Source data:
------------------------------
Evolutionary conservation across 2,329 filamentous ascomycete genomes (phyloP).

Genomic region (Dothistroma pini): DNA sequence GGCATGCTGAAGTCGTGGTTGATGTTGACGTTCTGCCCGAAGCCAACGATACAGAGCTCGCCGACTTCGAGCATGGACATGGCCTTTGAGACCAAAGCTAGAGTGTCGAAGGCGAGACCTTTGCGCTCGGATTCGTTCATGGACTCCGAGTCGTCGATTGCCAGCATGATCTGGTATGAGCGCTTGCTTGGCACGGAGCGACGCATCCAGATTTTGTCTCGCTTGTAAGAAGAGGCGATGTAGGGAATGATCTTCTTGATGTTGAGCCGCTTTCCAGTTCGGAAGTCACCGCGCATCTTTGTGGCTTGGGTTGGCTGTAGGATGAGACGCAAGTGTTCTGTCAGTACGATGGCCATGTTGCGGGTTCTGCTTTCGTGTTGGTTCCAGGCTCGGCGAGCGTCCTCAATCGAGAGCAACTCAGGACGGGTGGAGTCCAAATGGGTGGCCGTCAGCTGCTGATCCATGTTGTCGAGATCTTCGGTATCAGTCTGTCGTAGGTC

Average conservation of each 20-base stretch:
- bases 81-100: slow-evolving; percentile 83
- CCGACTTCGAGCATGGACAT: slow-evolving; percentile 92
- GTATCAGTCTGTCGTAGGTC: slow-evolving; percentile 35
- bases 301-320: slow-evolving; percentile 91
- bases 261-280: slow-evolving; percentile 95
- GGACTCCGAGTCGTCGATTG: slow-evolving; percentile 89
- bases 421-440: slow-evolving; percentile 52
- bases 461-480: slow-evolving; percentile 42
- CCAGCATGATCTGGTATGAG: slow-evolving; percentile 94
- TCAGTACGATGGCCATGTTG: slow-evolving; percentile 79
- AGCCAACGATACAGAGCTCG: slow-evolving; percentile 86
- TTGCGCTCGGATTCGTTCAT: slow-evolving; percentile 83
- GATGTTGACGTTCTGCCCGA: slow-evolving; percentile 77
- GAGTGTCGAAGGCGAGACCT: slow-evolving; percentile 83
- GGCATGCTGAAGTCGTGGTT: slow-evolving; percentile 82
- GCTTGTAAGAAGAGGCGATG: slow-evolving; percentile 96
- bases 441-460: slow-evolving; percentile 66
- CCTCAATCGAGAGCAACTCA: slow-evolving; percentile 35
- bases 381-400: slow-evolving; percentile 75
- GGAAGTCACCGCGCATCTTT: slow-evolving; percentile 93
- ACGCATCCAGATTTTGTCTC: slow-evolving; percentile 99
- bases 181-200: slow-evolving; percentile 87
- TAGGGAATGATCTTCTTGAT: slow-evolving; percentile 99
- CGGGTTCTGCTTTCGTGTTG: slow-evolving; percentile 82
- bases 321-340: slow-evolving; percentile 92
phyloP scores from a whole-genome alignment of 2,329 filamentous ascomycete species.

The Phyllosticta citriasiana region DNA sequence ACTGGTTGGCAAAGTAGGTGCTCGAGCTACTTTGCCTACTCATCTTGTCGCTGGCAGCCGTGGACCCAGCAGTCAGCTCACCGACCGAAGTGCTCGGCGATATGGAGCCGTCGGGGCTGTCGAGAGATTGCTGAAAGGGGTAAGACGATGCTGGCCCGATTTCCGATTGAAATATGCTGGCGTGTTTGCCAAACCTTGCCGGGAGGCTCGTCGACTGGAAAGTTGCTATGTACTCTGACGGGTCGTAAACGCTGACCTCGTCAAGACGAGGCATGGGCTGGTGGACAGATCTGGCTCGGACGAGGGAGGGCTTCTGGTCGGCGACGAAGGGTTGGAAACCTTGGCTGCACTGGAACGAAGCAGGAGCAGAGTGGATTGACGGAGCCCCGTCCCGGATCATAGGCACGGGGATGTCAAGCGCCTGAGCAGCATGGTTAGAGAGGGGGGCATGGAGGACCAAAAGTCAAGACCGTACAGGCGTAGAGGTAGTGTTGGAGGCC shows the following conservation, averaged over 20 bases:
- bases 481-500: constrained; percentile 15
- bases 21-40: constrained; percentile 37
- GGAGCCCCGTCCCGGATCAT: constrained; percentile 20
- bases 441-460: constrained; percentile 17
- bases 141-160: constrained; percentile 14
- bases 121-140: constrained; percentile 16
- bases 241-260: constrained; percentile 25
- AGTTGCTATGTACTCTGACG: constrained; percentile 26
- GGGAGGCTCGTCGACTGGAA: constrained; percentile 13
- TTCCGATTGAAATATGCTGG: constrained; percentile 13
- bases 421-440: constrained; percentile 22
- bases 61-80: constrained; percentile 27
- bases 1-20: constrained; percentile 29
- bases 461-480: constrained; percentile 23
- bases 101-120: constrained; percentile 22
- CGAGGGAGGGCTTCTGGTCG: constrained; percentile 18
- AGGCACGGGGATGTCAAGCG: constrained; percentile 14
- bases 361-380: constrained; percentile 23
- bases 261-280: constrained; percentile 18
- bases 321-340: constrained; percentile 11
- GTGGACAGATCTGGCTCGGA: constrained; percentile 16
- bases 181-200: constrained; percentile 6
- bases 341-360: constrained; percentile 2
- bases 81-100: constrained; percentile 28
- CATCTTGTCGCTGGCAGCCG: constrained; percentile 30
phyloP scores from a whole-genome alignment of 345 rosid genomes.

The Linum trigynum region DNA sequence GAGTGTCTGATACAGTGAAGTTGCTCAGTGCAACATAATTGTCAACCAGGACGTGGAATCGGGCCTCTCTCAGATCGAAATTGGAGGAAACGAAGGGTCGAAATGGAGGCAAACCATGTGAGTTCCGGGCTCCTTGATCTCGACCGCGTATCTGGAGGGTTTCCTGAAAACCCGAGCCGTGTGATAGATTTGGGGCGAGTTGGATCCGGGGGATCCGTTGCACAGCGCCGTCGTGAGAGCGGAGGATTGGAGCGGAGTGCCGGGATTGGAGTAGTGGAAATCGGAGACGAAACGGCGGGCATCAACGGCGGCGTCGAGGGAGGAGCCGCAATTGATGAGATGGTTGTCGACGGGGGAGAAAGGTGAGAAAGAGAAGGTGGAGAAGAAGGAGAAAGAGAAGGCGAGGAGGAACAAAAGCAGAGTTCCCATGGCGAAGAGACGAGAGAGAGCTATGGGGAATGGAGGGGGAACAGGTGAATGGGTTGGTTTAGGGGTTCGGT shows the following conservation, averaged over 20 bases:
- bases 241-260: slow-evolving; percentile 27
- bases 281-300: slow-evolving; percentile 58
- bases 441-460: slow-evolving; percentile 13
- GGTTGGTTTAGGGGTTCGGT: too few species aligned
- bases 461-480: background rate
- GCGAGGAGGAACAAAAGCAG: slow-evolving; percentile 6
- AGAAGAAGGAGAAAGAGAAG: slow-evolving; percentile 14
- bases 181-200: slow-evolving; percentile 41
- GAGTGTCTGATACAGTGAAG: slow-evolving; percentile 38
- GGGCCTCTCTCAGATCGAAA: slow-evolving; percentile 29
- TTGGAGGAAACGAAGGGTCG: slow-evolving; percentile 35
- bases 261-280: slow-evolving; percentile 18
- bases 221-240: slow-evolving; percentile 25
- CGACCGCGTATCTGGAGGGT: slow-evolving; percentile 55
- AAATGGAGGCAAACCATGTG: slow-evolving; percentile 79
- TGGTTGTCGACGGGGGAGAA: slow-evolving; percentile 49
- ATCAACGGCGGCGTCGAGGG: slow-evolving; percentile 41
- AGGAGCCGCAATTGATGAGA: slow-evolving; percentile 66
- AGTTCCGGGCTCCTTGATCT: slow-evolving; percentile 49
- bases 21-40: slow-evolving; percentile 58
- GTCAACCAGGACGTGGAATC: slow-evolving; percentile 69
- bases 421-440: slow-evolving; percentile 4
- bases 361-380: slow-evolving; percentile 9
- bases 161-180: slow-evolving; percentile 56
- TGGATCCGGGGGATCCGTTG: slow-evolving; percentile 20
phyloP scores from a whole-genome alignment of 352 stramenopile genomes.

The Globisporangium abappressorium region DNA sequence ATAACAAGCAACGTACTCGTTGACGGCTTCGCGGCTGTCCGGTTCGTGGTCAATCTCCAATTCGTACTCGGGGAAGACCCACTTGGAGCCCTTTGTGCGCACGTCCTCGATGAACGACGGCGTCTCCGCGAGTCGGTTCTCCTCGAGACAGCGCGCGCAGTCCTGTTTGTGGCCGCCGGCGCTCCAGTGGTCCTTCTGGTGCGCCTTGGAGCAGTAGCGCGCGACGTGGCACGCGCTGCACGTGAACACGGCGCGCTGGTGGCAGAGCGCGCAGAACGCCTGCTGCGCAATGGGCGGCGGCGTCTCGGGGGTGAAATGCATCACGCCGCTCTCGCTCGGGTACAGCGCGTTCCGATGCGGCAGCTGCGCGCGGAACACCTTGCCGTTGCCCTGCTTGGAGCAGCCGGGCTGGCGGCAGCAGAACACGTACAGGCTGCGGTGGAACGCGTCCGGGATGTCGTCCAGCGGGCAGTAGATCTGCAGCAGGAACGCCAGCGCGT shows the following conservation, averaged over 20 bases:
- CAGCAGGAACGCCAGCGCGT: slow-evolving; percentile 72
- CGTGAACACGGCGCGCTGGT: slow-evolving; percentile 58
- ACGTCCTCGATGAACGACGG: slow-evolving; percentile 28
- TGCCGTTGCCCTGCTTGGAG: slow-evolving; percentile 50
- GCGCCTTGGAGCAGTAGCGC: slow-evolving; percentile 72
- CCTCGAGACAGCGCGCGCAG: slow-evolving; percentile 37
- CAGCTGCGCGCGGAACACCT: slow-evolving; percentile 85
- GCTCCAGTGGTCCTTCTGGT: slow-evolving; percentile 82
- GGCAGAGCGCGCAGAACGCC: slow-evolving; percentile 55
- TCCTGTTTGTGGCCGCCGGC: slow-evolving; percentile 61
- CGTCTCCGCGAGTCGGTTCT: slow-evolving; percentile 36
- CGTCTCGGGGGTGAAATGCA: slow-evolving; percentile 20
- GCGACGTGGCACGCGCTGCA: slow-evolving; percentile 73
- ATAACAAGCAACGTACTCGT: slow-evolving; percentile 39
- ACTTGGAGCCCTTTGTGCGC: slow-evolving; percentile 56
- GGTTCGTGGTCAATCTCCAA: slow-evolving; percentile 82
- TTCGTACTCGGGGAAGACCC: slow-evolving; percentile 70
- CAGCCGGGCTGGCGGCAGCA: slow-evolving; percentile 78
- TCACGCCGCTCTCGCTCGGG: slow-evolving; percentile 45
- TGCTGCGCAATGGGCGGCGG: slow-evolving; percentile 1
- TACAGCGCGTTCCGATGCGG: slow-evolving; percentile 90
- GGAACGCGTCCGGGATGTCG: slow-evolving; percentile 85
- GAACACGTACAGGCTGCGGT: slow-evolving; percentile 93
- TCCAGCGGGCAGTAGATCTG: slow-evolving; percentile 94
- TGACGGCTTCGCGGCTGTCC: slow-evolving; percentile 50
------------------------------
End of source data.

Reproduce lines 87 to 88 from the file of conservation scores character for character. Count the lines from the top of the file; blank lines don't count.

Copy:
- ACGTCCTCGATGAACGACGG: slow-evolving; percentile 28
- TGCCGTTGCCCTGCTTGGAG: slow-evolving; percentile 50